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Unique situation - portfolio allocation

justtemp

New Member
I'm 37 years old, single. No debt. I receive gov't disability, only $14K / yr. I live with family. I do not own a home, but I’d like to someday.

Given that I don’t know when I’ll be back to work, if ever, I am wondering how to allocate my portfolio savings, roughly $87K. Should I invest aggresively to try to grow the money or should I be conservative?

My goal is to not use this money until retirement age. However, If I purchase a home in the coming years I may have to use about 1/3 of it. Perhaps whoever is giving the advice could estimate their answers based on both scenarios.

I am a relatively inexperienced investor, and I could really use some good advice. My current allocation below:

$6K in one individual growth stock (averaging 70% return for the past 5 yrs)
$32K in a Roth Ira (Total Stock Market Index fund)
$6K in Total Stock Market Index fund
$6K in Total Bond Market Index fund
$37K in a CD (annual rate 3.95%)

Some ideas: I was thinking of replacing Total Bond fund with individual stocks, maybe even adding to the stock I have that's doing so well. Should I be agressive and move most money out of the CD and invest it all in mututal funds? Should I play it safe and get individual bonds even though I'm relatively young?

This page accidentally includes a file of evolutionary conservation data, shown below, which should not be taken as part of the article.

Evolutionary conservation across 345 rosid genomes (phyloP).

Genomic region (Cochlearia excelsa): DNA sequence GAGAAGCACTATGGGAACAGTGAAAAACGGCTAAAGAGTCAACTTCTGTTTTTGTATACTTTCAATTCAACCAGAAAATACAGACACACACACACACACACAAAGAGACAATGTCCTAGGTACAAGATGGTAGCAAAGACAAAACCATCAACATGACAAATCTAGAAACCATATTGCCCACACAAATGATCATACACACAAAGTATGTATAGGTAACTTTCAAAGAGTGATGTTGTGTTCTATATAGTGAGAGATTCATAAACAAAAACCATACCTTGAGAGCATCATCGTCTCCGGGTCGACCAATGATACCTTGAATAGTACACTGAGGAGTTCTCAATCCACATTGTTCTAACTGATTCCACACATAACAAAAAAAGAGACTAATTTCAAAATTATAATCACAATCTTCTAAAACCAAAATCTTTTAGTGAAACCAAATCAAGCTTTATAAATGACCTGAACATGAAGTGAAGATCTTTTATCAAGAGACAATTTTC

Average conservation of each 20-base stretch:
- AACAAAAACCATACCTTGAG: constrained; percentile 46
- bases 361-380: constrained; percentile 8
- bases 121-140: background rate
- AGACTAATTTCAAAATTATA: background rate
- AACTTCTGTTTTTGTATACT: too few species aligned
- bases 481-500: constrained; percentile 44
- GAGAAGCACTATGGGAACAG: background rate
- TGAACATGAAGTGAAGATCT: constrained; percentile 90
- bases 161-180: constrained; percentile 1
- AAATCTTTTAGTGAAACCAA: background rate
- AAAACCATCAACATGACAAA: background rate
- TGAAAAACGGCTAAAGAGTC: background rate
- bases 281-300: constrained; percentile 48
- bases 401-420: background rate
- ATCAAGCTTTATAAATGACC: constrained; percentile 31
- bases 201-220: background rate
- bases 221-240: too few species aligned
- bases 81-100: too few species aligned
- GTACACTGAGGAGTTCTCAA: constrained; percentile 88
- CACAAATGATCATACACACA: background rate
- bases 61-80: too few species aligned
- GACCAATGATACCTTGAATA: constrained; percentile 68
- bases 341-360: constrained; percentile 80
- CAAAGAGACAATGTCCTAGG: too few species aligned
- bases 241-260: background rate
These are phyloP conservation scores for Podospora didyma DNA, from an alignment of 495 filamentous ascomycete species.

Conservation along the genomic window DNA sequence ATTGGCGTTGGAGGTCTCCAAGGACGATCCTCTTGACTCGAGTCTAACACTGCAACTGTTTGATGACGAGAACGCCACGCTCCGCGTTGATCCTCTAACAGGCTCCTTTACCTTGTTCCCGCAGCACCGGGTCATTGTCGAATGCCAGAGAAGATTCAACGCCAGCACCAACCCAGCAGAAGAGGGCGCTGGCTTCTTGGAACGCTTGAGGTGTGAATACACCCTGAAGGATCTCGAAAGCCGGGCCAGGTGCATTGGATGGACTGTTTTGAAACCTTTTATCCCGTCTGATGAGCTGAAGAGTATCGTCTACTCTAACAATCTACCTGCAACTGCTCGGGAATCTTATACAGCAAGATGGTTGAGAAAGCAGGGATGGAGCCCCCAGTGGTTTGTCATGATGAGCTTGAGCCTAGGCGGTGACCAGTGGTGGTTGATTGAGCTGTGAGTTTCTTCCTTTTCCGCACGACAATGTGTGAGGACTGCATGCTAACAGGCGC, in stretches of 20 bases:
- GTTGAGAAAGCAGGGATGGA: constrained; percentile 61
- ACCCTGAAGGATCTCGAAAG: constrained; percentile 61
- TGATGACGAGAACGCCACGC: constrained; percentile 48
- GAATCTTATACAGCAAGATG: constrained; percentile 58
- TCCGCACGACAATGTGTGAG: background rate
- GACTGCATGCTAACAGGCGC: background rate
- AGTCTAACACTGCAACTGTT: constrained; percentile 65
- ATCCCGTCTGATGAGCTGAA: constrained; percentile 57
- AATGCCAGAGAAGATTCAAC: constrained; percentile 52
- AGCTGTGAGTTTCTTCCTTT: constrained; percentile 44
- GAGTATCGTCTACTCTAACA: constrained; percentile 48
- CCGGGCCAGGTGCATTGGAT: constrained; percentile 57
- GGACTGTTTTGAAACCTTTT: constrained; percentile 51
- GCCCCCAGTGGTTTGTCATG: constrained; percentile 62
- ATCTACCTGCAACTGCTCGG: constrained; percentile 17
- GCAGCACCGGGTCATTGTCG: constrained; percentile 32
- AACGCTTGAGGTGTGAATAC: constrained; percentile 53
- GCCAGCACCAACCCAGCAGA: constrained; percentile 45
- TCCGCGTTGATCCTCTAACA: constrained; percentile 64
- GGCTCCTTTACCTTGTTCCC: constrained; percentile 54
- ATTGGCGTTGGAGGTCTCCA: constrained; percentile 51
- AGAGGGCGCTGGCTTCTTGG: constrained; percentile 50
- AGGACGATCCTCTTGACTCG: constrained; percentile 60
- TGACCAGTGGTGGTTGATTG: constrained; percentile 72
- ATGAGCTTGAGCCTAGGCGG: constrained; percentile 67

P.S. If don't know if I'll be able to add to this savings. This year I'll try to put away about $2K, if anything.

Many Thanks.
 

MenInTights

not a plastic bag
If it was me, I would take 1/2 the money out of the CD and place it in a Russell2000 index fund. I would seek further advice on the individual stock and possibly roll that into the Russell2000. The R2000 will give you enough risk while still being diversified. It also makes your money more liquid than the CD in case you need it for a down payment. I would personally suggest a wait and see attitude with both the housing market and the stock market with regard to individual stocks. After the new year I think more people will have an idea of where the economy is really heading. I would also start looking into forclosure options. With that kind of cash on the sidelines, you could swing a foreclosed house through HUD and save a ton of money. There are a lot of balloon loans out there and if rates keep going up, there will be some good opportunities coming for people with cash.
 
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